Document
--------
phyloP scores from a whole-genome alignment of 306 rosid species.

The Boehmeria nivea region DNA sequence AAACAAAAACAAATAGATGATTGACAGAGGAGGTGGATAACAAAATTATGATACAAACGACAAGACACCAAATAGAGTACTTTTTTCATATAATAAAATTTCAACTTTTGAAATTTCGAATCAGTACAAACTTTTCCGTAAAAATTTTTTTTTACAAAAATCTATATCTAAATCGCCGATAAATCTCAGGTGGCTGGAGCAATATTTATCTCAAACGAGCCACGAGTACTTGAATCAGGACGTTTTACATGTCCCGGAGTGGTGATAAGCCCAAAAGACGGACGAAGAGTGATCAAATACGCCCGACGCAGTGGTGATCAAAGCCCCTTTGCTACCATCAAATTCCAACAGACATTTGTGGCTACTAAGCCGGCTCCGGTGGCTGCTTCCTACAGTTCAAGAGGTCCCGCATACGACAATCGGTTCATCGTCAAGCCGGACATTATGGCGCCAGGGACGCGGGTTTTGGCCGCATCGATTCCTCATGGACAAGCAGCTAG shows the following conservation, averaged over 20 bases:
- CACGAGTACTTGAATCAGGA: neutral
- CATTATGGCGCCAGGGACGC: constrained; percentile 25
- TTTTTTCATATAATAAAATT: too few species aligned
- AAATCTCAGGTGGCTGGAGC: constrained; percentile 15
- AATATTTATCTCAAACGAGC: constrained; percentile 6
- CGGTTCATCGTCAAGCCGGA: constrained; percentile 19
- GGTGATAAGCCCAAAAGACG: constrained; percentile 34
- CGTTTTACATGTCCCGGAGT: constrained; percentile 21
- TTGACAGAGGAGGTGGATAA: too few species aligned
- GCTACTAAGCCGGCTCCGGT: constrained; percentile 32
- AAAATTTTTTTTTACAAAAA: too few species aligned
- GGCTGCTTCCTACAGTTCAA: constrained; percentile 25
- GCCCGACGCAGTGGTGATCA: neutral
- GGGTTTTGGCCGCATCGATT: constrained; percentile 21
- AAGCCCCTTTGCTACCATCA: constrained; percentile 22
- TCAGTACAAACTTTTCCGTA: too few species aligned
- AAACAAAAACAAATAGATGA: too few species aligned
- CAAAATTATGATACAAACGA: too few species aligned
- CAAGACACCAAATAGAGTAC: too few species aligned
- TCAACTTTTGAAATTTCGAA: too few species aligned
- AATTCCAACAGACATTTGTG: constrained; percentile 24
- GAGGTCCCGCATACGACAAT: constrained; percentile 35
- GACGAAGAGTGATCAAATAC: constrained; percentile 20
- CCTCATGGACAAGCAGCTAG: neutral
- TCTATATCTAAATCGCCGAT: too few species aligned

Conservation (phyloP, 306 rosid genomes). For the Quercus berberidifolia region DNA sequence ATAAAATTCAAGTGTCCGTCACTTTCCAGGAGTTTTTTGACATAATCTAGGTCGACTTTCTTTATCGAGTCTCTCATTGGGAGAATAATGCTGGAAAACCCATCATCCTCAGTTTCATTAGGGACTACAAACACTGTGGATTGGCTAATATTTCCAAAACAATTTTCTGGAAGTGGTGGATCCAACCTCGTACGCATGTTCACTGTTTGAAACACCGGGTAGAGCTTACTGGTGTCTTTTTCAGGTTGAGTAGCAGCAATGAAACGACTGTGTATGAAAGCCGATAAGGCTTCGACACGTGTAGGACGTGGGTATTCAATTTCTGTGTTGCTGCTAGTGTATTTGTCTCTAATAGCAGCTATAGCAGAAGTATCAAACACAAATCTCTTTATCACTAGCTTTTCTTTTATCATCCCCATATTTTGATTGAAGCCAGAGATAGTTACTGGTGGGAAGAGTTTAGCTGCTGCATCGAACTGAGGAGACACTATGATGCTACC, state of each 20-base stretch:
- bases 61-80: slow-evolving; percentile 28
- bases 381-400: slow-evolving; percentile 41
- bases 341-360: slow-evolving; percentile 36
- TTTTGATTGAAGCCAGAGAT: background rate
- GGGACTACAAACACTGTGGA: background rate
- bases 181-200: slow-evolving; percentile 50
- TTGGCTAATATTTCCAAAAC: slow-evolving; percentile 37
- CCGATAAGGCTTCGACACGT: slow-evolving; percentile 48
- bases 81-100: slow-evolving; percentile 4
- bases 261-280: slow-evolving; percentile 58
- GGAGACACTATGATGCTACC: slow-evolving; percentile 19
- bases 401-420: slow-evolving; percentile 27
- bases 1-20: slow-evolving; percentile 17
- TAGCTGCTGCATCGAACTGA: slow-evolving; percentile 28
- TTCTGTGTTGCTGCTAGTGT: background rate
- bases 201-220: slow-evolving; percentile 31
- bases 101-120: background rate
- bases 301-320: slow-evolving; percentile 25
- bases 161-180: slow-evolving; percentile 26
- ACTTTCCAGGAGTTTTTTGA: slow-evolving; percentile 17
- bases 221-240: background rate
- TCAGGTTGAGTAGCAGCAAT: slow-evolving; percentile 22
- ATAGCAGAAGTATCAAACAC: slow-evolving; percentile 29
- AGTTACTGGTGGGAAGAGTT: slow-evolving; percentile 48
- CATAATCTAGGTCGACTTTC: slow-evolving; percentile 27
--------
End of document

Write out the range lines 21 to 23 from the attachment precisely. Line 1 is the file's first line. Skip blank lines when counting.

- CAAGACACCAAATAGAGTAC: too few species aligned
- TCAACTTTTGAAATTTCGAA: too few species aligned
- AATTCCAACAGACATTTGTG: constrained; percentile 24